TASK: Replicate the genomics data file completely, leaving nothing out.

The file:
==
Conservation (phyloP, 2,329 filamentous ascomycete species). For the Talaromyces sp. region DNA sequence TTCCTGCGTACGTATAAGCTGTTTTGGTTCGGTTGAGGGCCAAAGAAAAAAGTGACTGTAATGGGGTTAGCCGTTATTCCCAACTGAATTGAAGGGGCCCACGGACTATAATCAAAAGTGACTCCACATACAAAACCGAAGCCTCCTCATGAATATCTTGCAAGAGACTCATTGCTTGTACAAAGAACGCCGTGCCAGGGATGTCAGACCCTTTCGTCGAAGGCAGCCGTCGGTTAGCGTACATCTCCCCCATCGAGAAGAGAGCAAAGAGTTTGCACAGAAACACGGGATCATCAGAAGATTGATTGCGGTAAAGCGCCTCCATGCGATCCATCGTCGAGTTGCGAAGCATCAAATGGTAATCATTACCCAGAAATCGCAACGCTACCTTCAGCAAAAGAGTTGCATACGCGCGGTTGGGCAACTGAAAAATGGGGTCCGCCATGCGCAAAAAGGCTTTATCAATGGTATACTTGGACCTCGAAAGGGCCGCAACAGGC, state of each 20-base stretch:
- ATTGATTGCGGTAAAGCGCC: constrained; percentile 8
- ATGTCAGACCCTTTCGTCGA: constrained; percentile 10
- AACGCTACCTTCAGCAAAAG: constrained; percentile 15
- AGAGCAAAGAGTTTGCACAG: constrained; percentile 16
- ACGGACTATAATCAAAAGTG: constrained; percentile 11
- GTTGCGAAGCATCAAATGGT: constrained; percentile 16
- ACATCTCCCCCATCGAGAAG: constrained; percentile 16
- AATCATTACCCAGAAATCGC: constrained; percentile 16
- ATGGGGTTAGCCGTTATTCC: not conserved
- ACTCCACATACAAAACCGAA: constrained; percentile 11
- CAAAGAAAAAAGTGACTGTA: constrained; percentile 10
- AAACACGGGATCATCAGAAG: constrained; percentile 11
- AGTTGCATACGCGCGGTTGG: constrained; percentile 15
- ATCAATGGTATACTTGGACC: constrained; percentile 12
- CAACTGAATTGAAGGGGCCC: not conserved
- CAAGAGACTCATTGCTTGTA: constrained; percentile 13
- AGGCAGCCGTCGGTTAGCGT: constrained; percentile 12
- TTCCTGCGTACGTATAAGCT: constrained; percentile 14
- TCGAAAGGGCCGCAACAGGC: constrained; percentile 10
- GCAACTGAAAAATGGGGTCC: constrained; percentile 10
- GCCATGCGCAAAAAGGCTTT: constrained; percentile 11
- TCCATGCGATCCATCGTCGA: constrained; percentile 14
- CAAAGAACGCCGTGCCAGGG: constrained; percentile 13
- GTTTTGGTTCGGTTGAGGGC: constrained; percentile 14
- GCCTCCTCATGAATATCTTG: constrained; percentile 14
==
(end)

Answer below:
Conservation (phyloP, 2,329 filamentous ascomycete species). For the Talaromyces sp. region DNA sequence TTCCTGCGTACGTATAAGCTGTTTTGGTTCGGTTGAGGGCCAAAGAAAAAAGTGACTGTAATGGGGTTAGCCGTTATTCCCAACTGAATTGAAGGGGCCCACGGACTATAATCAAAAGTGACTCCACATACAAAACCGAAGCCTCCTCATGAATATCTTGCAAGAGACTCATTGCTTGTACAAAGAACGCCGTGCCAGGGATGTCAGACCCTTTCGTCGAAGGCAGCCGTCGGTTAGCGTACATCTCCCCCATCGAGAAGAGAGCAAAGAGTTTGCACAGAAACACGGGATCATCAGAAGATTGATTGCGGTAAAGCGCCTCCATGCGATCCATCGTCGAGTTGCGAAGCATCAAATGGTAATCATTACCCAGAAATCGCAACGCTACCTTCAGCAAAAGAGTTGCATACGCGCGGTTGGGCAACTGAAAAATGGGGTCCGCCATGCGCAAAAAGGCTTTATCAATGGTATACTTGGACCTCGAAAGGGCCGCAACAGGC, state of each 20-base stretch:
- ATTGATTGCGGTAAAGCGCC: constrained; percentile 8
- ATGTCAGACCCTTTCGTCGA: constrained; percentile 10
- AACGCTACCTTCAGCAAAAG: constrained; percentile 15
- AGAGCAAAGAGTTTGCACAG: constrained; percentile 16
- ACGGACTATAATCAAAAGTG: constrained; percentile 11
- GTTGCGAAGCATCAAATGGT: constrained; percentile 16
- ACATCTCCCCCATCGAGAAG: constrained; percentile 16
- AATCATTACCCAGAAATCGC: constrained; percentile 16
- ATGGGGTTAGCCGTTATTCC: not conserved
- ACTCCACATACAAAACCGAA: constrained; percentile 11
- CAAAGAAAAAAGTGACTGTA: constrained; percentile 10
- AAACACGGGATCATCAGAAG: constrained; percentile 11
- AGTTGCATACGCGCGGTTGG: constrained; percentile 15
- ATCAATGGTATACTTGGACC: constrained; percentile 12
- CAACTGAATTGAAGGGGCCC: not conserved
- CAAGAGACTCATTGCTTGTA: constrained; percentile 13
- AGGCAGCCGTCGGTTAGCGT: constrained; percentile 12
- TTCCTGCGTACGTATAAGCT: constrained; percentile 14
- TCGAAAGGGCCGCAACAGGC: constrained; percentile 10
- GCAACTGAAAAATGGGGTCC: constrained; percentile 10
- GCCATGCGCAAAAAGGCTTT: constrained; percentile 11
- TCCATGCGATCCATCGTCGA: constrained; percentile 14
- CAAAGAACGCCGTGCCAGGG: constrained; percentile 13
- GTTTTGGTTCGGTTGAGGGC: constrained; percentile 14
- GCCTCCTCATGAATATCTTG: constrained; percentile 14